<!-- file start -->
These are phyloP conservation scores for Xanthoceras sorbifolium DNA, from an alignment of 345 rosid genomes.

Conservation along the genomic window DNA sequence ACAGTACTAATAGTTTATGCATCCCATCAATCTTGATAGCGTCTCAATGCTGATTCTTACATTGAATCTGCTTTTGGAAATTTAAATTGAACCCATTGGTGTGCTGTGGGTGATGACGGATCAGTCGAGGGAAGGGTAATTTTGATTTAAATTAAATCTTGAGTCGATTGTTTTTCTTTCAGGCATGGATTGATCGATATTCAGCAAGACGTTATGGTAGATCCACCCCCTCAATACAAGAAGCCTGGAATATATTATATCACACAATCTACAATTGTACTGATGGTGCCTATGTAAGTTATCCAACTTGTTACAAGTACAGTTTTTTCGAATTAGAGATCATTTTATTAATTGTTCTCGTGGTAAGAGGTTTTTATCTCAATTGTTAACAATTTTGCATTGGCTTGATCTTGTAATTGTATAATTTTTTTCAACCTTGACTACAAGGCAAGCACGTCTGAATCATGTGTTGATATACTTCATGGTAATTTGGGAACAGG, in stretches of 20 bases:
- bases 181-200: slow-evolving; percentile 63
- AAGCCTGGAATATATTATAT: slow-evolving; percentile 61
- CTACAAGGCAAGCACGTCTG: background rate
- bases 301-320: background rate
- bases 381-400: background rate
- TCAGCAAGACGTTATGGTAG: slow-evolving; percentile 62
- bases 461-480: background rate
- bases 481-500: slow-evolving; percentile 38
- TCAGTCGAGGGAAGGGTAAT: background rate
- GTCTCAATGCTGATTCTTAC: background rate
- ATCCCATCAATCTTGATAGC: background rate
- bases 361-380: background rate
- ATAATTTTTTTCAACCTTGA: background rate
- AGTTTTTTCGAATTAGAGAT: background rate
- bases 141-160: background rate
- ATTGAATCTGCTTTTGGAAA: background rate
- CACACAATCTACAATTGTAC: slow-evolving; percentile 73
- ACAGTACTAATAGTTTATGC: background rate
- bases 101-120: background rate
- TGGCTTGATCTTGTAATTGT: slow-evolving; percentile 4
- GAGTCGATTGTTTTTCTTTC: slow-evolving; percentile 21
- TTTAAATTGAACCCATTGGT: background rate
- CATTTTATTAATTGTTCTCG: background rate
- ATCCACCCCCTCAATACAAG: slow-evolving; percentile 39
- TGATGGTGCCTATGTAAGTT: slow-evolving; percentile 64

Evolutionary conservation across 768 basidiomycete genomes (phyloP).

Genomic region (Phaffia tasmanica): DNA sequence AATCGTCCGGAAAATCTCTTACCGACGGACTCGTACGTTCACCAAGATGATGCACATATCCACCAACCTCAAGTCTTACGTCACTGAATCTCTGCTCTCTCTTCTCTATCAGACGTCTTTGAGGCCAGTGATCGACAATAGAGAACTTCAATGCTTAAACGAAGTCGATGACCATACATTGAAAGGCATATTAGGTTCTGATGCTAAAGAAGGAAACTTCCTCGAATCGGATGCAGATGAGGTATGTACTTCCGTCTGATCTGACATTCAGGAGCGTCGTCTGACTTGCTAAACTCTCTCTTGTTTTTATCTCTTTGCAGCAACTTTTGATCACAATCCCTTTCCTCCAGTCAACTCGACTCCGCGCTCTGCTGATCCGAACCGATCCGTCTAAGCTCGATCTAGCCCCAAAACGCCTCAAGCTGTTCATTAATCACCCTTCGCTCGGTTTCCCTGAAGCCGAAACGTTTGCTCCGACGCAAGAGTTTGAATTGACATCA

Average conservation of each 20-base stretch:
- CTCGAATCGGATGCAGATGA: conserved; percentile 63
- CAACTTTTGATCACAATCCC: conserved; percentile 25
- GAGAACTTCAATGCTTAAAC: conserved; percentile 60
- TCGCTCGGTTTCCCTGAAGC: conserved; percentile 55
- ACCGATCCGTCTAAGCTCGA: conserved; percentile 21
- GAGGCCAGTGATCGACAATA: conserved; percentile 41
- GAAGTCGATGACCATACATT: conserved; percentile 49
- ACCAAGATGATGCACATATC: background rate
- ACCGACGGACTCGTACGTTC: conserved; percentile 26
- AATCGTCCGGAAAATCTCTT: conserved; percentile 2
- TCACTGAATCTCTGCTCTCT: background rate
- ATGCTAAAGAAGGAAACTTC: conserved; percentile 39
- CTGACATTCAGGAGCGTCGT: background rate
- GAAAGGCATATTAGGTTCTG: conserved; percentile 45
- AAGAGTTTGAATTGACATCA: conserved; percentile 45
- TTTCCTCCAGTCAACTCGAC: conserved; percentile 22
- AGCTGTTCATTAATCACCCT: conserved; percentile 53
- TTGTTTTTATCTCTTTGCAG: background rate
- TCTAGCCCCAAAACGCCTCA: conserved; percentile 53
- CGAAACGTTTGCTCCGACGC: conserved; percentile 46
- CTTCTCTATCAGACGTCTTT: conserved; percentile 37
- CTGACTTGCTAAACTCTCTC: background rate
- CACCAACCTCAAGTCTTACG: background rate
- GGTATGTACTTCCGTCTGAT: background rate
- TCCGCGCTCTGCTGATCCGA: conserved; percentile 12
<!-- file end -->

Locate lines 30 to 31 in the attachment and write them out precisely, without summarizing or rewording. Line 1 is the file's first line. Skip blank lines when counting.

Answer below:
Average conservation of each 20-base stretch:
- CTCGAATCGGATGCAGATGA: conserved; percentile 63